An excellent science teacher/scholar instills in students the values of the science enterprise, introducing them to the process of investigation, the ends for which we as scientists work and the rules that guide our translation of means to ends. Excellent teachers encourage active, inquiry-based learning, not mere passive acquisition of facts and databases of disciplines. The three Ps approach to teaching, (problem posing, problem probing and persuasion) captures the essence of what I mean by active learning. An active learner questions authority, i.e. questions the textbook as well as the teacher, never accepting on faith, but convincing and persuading herself through reasoned analysis. An excellent teacher is ever becoming, evolving; she never stands still, satisfied with last year's notes and last year's strategies. Through reflective judgment, by evaluating successes and failures in past classes and pedagogies, assessing the impact of each adaptation in the crucible of her environments, she selects for improvement continuously.

An excellent teacher does not have to reinvent the wheel, because she is aware of alternative ways of teaching a discipline; she studies how others teach, she is aware of new materials, simulations and technologies that enhance teaching. An excellent teacher models learning by sharing approaches to tackling new problems and questions, by analyzing evidence aloud, by showing why she thinks a theory or piece of evidence is valid, by speculating on alternative approaches to answering a question. An excellent teacher helps her students develop tools for continued learning; she teaches them to write clearly and persuasively, to know their audience and adapt their language and syntax to the situation, for as someone once declared, writing is thinking how do I know what I think until I write it down. She teaches them to evaluate and assess their own learning, for ultimately it is not the judgment of external agencies that is of the most value, but one's own.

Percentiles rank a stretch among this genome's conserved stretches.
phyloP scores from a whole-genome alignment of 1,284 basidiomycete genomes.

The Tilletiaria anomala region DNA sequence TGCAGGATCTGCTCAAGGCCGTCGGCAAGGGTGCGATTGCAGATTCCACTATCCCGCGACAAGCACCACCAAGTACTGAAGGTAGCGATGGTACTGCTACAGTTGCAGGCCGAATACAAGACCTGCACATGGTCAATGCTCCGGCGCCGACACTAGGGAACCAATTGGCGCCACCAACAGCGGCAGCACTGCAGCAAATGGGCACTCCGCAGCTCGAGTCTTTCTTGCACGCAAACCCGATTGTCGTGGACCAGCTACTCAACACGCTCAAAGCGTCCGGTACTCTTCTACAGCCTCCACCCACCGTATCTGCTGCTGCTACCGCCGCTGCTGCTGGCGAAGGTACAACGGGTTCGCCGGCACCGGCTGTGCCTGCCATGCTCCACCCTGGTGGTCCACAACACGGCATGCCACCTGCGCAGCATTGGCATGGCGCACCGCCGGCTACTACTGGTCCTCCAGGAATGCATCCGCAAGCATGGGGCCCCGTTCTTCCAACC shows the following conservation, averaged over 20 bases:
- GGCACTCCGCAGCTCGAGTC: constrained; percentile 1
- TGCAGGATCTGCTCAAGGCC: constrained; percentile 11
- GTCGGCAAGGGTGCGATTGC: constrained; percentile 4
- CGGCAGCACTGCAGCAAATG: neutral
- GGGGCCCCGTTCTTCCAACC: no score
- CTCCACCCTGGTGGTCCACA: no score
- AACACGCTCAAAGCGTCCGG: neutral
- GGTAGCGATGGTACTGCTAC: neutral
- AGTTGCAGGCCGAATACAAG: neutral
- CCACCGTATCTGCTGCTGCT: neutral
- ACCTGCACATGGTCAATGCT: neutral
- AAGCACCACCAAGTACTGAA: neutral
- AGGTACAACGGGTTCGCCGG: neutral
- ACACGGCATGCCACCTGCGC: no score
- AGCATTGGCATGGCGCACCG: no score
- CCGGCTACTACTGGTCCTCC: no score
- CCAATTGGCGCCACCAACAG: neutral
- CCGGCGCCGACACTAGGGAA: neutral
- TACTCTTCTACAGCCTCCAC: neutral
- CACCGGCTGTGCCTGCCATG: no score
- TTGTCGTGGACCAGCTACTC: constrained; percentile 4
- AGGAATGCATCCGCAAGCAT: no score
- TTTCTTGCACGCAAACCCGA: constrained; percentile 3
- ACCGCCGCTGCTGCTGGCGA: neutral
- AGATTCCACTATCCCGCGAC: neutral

An excellent teacher understands students: their needs, their rhythms, their goals. She urges them to ever greater striving without setting them against one another in destructive competition. She engenders collaboration, modeling and encouraging them to teach one another, to develop a mastery of expertise and share it. She is sensitive to the feelings and emotions of individual students and to the class as a whole organism. She's an engineer who can raise and lower the class thermostat with a question, an exercise or the lift of an eyebrow. She motivates and inspires.

Every day I hope to be a little more like her.

Pat Marsteller is a senior lecturer in the biology department and director of the Hughes Programs in Biology.